Historically, these have been hampered by restrictive conditions and funds which do not reflect the true costs of research, development, and commercialisation: in this respect there is no reason to expect that the red tape commonly associated with these schemes would have disappeared overnight. A Home Office entrepreneur-type visa is also referenced without any indication of how access to seed capital to achieve successful commercialisation will be facilitated; the talented protégée could be left holding her passport with its stamp and little else.  

It is as if the whole innovative process rests around a ‘Few, this happy Few’; a band of entrepreneurial spirits who, supposedly, by their very presence, will magically transform the market. Crucially, the place of the UK tertiary science and technology education sector is not mentioned. Mention of this critical upstream feeder component of the security sector is completely absent throughout the Review. Additional issues of crucial importance to SMEs, such as intellectual property protection and effective technology transfer, are also conspicuous by their absence. In short, the information and power asymmetry that all this “partnership” is supposed to render impotent, is still, after all the rhetoric, important.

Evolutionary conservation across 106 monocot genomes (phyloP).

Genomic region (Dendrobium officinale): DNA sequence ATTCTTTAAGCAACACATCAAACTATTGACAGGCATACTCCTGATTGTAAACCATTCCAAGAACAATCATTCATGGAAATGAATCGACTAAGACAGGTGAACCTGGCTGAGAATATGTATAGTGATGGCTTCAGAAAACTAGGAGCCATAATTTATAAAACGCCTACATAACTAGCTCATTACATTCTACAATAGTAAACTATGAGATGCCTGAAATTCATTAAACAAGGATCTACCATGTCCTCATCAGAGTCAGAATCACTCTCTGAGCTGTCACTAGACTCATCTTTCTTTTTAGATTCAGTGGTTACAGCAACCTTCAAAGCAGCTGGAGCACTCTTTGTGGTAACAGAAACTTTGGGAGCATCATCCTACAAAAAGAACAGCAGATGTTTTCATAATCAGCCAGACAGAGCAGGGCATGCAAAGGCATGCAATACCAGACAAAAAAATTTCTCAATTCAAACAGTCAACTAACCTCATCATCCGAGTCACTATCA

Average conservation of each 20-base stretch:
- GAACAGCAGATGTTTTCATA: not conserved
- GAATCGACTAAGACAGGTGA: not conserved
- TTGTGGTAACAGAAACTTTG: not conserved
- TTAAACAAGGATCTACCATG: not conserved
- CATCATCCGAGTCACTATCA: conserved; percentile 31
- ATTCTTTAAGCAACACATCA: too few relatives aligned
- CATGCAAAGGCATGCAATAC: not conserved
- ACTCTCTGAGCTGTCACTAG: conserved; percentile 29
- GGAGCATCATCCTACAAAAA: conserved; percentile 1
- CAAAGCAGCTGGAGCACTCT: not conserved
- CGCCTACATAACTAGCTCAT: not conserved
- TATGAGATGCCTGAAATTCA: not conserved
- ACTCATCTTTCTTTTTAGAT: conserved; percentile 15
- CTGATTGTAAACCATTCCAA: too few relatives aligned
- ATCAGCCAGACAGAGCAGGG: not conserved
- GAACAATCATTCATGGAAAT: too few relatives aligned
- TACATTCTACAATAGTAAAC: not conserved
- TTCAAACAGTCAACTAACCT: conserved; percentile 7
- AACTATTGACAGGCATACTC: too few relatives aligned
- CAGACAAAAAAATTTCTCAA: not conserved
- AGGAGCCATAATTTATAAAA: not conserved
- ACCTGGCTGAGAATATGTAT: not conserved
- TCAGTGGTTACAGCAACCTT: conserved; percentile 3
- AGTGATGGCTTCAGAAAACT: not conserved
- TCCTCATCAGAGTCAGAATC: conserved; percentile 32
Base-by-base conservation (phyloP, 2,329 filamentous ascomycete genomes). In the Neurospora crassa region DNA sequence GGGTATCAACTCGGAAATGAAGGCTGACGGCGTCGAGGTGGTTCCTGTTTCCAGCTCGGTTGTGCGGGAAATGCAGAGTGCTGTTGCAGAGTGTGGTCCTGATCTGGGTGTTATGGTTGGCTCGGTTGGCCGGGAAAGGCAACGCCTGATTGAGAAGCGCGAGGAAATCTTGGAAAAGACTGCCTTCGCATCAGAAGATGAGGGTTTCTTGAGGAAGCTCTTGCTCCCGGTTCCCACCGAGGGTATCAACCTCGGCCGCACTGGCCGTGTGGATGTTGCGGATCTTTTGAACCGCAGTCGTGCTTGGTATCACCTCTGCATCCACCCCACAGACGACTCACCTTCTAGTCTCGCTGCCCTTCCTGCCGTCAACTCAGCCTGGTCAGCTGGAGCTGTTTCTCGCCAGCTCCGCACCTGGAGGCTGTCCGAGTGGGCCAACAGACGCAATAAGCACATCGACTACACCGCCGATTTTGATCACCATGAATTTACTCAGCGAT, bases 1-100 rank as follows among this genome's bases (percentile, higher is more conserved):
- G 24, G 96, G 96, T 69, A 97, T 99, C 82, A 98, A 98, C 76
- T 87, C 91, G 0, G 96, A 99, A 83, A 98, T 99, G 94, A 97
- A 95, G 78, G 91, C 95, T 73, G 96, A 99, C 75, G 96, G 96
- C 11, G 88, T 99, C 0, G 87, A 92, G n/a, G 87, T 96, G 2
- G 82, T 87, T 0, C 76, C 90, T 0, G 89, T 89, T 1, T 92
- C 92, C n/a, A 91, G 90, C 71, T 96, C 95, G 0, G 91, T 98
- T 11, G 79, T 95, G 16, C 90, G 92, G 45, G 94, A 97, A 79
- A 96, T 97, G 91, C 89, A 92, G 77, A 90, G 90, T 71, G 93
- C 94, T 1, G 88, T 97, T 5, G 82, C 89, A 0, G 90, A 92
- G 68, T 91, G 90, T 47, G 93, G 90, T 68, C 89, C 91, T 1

Which brings us back to the South Pacific cargo cults. The structures set up within the substance of the Review are strangely reminiscent of the wooden statues of Allied servicemen on remote Melanesian Islands. It is as if an intent to promote innovation and empowering SMEs has been set up, but without the necessary underlying link to reality. Like the cargo cult with its ‘…belief in the imminence of a new age of blessing, to be initiated by the arrival of a special “cargo” of goods from supernatural sources…’, it seems to usthat the Review treats the security sector in much the same way.

As far as security innovation and the market is concerned, all appears to have been set up with the idea that if you attract a certain type of individual, like the cargo falling out of the sky, somehow innovation and beneficence will automatically follow.

There is no need, it seems, to address the critical issues we have mentioned above. There is no need, it seems, to incentivise the UK tertiary science and technology sector. There is no need, it seems, to think deeply and empathically about what the UK security market actually needs to achieve in order to gain the ideal of the virtuous circle partnership. There is no need, it seems, to consider critical issues of intellectual property and licensing that protect SMEs from the ravages of larger enterprises, or perhaps even the largest enterprise of them all, the UK government. Simply build the intent and somehow the rest will follow. This is an attitude that has more to do with the magical thinking of Pacific cargo cults than a government that is serious about innovation. Hope and wishful thinking are poor strategies for UK security sector innovation in a future Global Britain.